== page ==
MSU baseball growing with leadership, sights set on Big Ten championship
It’s a scenario likely to have been envisioned by head coach Jake Boss Jr. thousands of times, and one he was so close to last season.
After recording the final out, he would be the first to hoist the Big Ten championship trophy as the team mobs the field. After accepting the team’s award he would hand it off to the Spartan team he led through the 53-game regular season, starting with the seniors then downward chronologically.
The vision is one Boss has lived through before, having led the Spartans to a championship in 2011, and since then has secured consistency in the program and a culture starving to go back.
“We’re tired of being close,” Boss said Friday after the team’s first open practice of the season. “It’s time to take that next step and elevate that program another level.”
After the team concluded practice on Friday, a short speech from Boss was followed by a chant from the Spartans. Mimicking its motto from last year, a collective shout echoed through the team’s hitting facility.
“Big Ten champs.”
It was a mantra last season’s team fell just short of. After finishing 36-20 overall, the best start in school history, and 13-11 in Big Ten play, MSU was on the cusp of a berth in the Big Ten Tournament championship — but a baserunning mistake in game one against Ohio State University proved costly as the Buckeyes ultimately overtook MSU for the spot in the winner-take-all championship game.
“That was the worst part — knowing you were not going to see some of those guys on the team again,” senior catcher Matt Byars said. “Knowing this was the last time that team was going to play together, but I don’t want to say it was regret or anything like that because we left everything we had on the field. We’re just adding fuel to the fire for this year.”
Byars will return to the Spartans as the only player to be drafted by a Major League Baseball organization after infielder Jordan Zimmerman, right-handed reliever Dakota Mekkes and left-handed starting pitcher Cam Vieaux all left MSU to pursue professional careers.
Byars, along with junior outfielder Brandon Hughes and redshirt-sophomore Alex Troop were named to Perfect Game’s preseason All-Big Ten team. Hughes hit .303 last season with a team-high 17 stolen bases in 55 games while Troop played in 12 games as a position player and four games as a pitcher before sustaining a season-ending injury to his hand early in the season.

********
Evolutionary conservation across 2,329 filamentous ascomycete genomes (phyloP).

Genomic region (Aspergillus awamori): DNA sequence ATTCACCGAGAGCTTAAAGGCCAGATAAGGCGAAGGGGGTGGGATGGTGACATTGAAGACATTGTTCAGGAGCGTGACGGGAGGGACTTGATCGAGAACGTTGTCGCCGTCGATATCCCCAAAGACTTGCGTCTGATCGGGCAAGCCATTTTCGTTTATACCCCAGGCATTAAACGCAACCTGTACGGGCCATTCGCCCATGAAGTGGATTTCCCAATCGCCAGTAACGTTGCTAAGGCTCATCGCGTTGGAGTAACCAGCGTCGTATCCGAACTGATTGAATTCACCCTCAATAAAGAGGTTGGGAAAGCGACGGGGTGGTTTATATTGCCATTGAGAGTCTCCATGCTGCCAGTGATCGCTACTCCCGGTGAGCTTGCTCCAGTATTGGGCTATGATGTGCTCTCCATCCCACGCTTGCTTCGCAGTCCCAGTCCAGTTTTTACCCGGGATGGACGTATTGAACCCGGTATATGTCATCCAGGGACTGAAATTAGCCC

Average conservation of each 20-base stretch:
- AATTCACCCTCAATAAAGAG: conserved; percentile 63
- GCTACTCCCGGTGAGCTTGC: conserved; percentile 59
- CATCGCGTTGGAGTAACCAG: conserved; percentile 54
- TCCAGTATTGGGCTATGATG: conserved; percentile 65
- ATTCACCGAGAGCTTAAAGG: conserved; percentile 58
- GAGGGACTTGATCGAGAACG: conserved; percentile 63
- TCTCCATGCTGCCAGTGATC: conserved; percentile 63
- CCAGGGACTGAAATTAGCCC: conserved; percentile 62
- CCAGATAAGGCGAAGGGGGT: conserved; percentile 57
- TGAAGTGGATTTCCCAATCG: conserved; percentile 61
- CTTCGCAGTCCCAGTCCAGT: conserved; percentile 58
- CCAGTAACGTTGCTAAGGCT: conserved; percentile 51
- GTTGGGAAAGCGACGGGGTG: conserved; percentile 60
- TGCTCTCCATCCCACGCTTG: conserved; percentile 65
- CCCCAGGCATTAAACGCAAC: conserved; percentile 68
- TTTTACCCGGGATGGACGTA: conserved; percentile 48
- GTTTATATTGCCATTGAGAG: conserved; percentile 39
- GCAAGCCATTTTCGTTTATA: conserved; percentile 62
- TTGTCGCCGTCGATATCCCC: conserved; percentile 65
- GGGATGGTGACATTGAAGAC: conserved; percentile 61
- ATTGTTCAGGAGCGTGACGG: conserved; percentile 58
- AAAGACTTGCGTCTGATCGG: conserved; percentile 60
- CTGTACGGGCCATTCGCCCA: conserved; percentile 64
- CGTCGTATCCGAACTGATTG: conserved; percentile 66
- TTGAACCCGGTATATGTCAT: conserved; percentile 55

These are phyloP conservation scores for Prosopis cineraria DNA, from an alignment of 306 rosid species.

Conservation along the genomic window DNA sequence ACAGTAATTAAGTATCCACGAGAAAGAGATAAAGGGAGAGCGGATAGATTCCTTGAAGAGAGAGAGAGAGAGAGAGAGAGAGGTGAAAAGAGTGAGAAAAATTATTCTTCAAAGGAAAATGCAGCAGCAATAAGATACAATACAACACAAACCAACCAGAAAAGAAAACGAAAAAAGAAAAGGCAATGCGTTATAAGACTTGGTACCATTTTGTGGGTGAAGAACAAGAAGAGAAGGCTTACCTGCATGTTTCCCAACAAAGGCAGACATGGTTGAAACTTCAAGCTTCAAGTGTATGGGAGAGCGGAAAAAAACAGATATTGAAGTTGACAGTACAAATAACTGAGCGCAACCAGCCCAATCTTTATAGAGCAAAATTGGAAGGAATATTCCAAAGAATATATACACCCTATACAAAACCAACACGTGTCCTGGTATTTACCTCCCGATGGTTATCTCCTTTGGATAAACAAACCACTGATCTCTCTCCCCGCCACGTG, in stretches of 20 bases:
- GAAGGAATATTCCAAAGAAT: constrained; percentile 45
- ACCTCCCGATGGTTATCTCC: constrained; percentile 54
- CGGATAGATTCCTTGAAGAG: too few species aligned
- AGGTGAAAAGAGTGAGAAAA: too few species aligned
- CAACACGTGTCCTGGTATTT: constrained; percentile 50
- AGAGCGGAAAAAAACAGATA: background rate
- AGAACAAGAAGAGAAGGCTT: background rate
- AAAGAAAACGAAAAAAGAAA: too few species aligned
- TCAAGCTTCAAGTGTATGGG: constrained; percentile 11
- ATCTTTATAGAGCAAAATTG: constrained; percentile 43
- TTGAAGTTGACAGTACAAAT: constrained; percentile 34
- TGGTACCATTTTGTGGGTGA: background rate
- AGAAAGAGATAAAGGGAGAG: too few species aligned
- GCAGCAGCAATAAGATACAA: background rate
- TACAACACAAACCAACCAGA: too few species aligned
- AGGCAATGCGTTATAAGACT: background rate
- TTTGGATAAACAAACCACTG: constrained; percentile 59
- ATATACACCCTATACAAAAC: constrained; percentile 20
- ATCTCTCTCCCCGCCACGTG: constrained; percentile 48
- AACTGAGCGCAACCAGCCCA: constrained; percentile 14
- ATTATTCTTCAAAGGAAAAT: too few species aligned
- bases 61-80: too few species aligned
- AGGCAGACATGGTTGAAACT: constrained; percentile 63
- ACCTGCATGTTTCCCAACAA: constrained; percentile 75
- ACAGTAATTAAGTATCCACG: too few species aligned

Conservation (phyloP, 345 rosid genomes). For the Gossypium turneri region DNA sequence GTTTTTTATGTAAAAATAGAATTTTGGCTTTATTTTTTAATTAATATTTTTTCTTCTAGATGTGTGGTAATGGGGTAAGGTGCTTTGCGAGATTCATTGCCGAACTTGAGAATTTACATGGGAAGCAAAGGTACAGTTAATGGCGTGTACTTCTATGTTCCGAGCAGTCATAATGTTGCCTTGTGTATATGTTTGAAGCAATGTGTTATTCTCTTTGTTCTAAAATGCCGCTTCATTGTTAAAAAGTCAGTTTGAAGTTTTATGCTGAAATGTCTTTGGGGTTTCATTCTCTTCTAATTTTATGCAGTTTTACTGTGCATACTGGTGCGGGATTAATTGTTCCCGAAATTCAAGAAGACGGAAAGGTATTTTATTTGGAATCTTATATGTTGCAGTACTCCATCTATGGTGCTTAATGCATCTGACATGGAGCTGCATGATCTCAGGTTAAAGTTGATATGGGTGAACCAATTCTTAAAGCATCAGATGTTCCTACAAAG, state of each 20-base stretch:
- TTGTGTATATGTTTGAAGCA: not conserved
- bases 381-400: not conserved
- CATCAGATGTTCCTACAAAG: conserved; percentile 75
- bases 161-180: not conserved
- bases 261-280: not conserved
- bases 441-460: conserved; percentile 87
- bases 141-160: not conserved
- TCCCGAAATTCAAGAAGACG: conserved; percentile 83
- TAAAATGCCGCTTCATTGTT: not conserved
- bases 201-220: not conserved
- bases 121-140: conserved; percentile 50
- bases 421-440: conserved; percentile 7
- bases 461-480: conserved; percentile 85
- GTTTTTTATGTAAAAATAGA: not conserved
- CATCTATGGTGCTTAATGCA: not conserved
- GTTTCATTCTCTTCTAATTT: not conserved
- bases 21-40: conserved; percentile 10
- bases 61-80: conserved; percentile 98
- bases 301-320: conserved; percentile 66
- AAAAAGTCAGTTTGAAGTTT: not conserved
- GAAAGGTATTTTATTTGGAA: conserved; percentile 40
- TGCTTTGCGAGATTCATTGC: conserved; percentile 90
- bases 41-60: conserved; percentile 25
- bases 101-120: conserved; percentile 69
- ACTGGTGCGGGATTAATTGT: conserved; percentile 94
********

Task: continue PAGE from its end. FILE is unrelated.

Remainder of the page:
MSU will also have to fill the void left by third baseman Justin Hovis and right fielder Kris Simonton, both of which started at least 45 games for the Spartans last season and graduated with fellow senior infielder PJ Nowak.
Despite the loss of talent, the Spartans will return a similar core of players to the field in 2016, but with the added wisdom of another season under their belts. A team saturated with young potential a year ago now has the experience to connect the dots and chase a championship with the addition of nine freshmen to the roster.
“The leadership is probably the best we’ve ever had,” Boss said. “People have asked me about how we are going to be and things of that nature and I’ll tell you this team is
Five of MSU’s nine freshmen are coming into the season listed exclusively as pitchers, giving depth to a staff already filled with a number of arms, in addition to left-handed freshman Bryce Kelley who is listed as a left-handed pitcher/outfielder combination.
The two incoming position players, Danny Gleaves and Joe Stewart, are listed as outfielders, a position in need of depth. Sophomore Marty Bechina will slide to third base in Hovis’ absence, leaving an open spot for a corner outfield position.
“There’s a lot of them,” Boss said of the incoming class. “I think you look on the mound first, Mason
The Spartans start the season on Feb. 17 when the team travels to Abilene, Texas to take on Abilene Christian University. Boss has not decided who will start for the Spartans but indicated it could be Troop or redshirt-junior Ethan Landon who started 15 games for MSU and posted a 2.75 ERA in 85 innings pitched.
“We’re even better than we were last year,” Landon said. “We got that taste of it, that we were so close, we got so many guys returning that have had the experience and I think now we have that behind us. We know we were that close if we can just get over that hump we can make some serious noise.”